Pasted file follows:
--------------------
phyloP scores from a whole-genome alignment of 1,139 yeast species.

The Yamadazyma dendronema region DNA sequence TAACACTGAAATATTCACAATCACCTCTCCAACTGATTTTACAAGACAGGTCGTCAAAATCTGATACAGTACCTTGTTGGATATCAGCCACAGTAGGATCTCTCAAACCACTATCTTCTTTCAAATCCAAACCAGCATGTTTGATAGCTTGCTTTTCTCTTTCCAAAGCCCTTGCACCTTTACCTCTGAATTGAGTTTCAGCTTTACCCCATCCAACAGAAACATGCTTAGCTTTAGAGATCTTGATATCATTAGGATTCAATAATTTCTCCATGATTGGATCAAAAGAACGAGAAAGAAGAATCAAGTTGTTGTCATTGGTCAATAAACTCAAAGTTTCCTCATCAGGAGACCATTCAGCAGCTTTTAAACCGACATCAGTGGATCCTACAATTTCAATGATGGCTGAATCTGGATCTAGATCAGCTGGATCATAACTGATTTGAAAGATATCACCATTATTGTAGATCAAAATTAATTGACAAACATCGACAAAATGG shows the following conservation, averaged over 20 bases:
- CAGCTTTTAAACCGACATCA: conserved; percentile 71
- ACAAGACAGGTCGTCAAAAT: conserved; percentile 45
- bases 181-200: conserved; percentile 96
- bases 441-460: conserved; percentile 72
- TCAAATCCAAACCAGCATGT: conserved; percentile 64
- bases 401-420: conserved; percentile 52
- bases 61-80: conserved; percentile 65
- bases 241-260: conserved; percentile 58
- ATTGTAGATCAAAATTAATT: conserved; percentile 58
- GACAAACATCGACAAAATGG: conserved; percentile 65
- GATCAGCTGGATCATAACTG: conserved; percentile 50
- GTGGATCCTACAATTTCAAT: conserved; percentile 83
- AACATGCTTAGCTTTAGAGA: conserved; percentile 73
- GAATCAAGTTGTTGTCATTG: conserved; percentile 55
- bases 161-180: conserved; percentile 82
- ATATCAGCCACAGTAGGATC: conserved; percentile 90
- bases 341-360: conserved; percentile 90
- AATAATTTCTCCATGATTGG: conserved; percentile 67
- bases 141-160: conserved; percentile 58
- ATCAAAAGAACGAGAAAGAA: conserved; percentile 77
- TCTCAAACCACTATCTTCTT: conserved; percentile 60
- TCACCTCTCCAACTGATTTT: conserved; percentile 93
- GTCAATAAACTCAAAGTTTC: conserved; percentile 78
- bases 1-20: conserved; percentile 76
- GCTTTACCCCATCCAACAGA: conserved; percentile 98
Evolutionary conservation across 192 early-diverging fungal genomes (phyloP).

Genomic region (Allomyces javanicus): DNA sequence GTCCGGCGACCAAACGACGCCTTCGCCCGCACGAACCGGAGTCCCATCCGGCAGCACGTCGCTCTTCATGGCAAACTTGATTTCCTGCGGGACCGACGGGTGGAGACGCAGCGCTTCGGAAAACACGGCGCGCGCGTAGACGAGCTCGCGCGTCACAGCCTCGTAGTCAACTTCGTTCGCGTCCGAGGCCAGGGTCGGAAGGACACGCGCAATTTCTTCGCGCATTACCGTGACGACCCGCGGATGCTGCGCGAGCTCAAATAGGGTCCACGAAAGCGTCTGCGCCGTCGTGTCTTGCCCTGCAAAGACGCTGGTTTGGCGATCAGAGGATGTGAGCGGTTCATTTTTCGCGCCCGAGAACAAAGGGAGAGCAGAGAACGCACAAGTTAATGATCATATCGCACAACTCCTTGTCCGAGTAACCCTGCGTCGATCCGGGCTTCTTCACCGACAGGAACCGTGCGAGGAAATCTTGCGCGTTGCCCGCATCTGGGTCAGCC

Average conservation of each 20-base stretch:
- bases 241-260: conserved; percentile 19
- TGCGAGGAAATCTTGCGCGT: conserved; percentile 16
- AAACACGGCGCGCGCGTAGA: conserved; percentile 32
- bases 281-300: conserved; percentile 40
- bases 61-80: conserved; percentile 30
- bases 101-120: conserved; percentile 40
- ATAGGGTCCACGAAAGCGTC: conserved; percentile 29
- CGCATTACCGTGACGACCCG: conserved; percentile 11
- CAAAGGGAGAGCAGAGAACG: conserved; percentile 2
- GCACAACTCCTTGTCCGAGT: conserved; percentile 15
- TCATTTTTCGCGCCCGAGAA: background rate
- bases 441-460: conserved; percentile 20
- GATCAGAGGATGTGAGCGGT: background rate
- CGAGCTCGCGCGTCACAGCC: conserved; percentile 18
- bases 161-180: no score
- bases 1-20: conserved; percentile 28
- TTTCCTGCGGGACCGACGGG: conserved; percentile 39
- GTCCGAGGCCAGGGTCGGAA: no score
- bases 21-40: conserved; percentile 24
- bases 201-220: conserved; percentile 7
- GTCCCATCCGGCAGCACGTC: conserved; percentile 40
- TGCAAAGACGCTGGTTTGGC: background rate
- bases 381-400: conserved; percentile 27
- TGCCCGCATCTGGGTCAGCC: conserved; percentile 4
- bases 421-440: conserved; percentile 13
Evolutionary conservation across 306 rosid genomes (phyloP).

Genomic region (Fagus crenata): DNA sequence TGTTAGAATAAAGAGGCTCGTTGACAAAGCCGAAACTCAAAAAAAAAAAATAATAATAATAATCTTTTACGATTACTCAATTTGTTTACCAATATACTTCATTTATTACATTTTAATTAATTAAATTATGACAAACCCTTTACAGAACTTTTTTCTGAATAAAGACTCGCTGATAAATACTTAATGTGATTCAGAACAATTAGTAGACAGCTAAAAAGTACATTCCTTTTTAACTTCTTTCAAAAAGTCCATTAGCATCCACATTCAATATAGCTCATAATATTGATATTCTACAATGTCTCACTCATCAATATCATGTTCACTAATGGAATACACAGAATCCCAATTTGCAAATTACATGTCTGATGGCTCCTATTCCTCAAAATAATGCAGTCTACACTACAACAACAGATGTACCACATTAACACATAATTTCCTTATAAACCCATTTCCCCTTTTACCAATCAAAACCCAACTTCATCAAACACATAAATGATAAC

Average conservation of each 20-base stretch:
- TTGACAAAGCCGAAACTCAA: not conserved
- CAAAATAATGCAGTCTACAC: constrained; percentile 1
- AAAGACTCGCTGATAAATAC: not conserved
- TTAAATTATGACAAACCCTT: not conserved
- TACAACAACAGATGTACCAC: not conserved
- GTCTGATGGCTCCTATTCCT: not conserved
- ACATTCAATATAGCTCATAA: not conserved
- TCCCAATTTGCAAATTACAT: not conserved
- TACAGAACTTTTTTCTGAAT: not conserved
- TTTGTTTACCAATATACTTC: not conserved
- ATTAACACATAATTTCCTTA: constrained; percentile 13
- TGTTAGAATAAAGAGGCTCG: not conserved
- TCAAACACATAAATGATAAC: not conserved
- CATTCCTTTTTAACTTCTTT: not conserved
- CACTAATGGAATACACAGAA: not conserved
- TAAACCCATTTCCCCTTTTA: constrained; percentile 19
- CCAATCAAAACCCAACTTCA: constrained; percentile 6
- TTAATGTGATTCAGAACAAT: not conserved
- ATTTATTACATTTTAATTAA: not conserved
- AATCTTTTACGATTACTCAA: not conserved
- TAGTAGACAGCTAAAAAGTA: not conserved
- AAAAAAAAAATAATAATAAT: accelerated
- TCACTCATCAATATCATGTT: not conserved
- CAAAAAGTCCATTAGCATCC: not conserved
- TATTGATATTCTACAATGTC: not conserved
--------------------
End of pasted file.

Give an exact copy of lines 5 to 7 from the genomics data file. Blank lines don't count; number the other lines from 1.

- bases 181-200: conserved; percentile 96
- bases 441-460: conserved; percentile 72
- TCAAATCCAAACCAGCATGT: conserved; percentile 64